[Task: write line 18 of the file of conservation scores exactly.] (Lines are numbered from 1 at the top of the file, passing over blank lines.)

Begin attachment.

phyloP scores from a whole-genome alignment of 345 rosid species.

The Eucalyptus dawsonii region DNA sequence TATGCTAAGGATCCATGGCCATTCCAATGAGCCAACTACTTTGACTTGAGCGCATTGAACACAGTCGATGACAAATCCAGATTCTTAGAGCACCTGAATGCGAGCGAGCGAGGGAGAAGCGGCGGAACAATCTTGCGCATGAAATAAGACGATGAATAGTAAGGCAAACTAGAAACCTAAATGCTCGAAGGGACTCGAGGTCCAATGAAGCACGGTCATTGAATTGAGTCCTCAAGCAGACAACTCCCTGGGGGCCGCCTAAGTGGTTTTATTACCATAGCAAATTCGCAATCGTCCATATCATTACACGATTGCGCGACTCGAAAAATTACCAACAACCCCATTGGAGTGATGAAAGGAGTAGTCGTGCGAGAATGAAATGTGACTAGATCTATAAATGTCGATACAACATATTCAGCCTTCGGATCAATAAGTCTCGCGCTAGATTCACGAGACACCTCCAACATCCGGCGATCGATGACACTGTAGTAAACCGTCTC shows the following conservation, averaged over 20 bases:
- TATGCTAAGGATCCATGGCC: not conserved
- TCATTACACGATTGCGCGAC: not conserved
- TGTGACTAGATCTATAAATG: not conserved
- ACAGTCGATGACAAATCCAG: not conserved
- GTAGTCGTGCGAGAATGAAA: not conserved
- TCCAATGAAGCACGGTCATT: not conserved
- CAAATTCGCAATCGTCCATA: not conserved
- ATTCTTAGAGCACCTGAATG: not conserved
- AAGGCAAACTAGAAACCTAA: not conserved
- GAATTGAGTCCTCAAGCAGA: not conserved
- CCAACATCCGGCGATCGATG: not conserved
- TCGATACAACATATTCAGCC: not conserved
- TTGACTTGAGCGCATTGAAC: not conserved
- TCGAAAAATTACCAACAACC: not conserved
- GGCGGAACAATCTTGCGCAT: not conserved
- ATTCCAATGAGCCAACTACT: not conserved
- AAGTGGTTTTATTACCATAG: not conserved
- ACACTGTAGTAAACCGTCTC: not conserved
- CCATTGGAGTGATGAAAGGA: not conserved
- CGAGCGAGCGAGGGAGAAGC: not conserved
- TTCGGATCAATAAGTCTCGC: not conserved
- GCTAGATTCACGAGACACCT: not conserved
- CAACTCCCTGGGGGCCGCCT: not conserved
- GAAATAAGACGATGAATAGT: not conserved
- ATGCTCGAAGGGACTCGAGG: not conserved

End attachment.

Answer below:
- ATTCCAATGAGCCAACTACT: not conserved